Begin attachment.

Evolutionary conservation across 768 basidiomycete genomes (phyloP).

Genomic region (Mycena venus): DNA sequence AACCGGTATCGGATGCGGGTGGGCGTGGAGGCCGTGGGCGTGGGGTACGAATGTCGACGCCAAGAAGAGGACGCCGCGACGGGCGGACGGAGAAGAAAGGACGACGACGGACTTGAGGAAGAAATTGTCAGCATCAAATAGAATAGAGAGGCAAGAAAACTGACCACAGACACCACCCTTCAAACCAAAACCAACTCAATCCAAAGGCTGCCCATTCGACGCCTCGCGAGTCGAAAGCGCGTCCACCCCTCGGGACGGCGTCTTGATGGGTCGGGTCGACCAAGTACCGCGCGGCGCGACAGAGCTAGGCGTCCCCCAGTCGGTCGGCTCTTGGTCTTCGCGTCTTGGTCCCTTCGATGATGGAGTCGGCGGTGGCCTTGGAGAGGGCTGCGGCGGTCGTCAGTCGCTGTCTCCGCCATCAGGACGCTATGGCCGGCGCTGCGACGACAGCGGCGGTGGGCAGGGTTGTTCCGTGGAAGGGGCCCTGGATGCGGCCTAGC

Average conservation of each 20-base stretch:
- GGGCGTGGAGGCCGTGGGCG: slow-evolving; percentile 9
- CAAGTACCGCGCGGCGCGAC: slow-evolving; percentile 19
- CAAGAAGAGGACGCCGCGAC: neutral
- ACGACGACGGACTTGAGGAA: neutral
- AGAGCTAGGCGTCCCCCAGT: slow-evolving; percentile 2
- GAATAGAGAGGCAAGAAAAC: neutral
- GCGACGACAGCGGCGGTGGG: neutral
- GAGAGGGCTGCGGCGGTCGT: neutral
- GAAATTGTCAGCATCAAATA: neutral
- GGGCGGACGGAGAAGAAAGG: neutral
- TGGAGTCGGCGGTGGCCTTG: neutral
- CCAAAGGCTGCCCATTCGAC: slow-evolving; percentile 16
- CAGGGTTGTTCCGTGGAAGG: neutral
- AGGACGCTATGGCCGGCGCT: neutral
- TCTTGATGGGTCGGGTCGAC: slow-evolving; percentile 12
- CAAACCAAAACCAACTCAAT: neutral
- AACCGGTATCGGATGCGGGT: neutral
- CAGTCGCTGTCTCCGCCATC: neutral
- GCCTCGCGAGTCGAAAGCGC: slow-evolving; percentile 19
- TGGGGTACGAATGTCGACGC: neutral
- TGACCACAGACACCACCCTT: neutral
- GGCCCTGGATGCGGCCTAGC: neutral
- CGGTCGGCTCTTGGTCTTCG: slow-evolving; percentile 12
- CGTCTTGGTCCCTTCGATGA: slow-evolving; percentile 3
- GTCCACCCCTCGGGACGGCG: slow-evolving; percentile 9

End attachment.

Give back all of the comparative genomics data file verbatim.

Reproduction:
Evolutionary conservation across 768 basidiomycete genomes (phyloP).

Genomic region (Mycena venus): DNA sequence AACCGGTATCGGATGCGGGTGGGCGTGGAGGCCGTGGGCGTGGGGTACGAATGTCGACGCCAAGAAGAGGACGCCGCGACGGGCGGACGGAGAAGAAAGGACGACGACGGACTTGAGGAAGAAATTGTCAGCATCAAATAGAATAGAGAGGCAAGAAAACTGACCACAGACACCACCCTTCAAACCAAAACCAACTCAATCCAAAGGCTGCCCATTCGACGCCTCGCGAGTCGAAAGCGCGTCCACCCCTCGGGACGGCGTCTTGATGGGTCGGGTCGACCAAGTACCGCGCGGCGCGACAGAGCTAGGCGTCCCCCAGTCGGTCGGCTCTTGGTCTTCGCGTCTTGGTCCCTTCGATGATGGAGTCGGCGGTGGCCTTGGAGAGGGCTGCGGCGGTCGTCAGTCGCTGTCTCCGCCATCAGGACGCTATGGCCGGCGCTGCGACGACAGCGGCGGTGGGCAGGGTTGTTCCGTGGAAGGGGCCCTGGATGCGGCCTAGC

Average conservation of each 20-base stretch:
- GGGCGTGGAGGCCGTGGGCG: slow-evolving; percentile 9
- CAAGTACCGCGCGGCGCGAC: slow-evolving; percentile 19
- CAAGAAGAGGACGCCGCGAC: neutral
- ACGACGACGGACTTGAGGAA: neutral
- AGAGCTAGGCGTCCCCCAGT: slow-evolving; percentile 2
- GAATAGAGAGGCAAGAAAAC: neutral
- GCGACGACAGCGGCGGTGGG: neutral
- GAGAGGGCTGCGGCGGTCGT: neutral
- GAAATTGTCAGCATCAAATA: neutral
- GGGCGGACGGAGAAGAAAGG: neutral
- TGGAGTCGGCGGTGGCCTTG: neutral
- CCAAAGGCTGCCCATTCGAC: slow-evolving; percentile 16
- CAGGGTTGTTCCGTGGAAGG: neutral
- AGGACGCTATGGCCGGCGCT: neutral
- TCTTGATGGGTCGGGTCGAC: slow-evolving; percentile 12
- CAAACCAAAACCAACTCAAT: neutral
- AACCGGTATCGGATGCGGGT: neutral
- CAGTCGCTGTCTCCGCCATC: neutral
- GCCTCGCGAGTCGAAAGCGC: slow-evolving; percentile 19
- TGGGGTACGAATGTCGACGC: neutral
- TGACCACAGACACCACCCTT: neutral
- GGCCCTGGATGCGGCCTAGC: neutral
- CGGTCGGCTCTTGGTCTTCG: slow-evolving; percentile 12
- CGTCTTGGTCCCTTCGATGA: slow-evolving; percentile 3
- GTCCACCCCTCGGGACGGCG: slow-evolving; percentile 9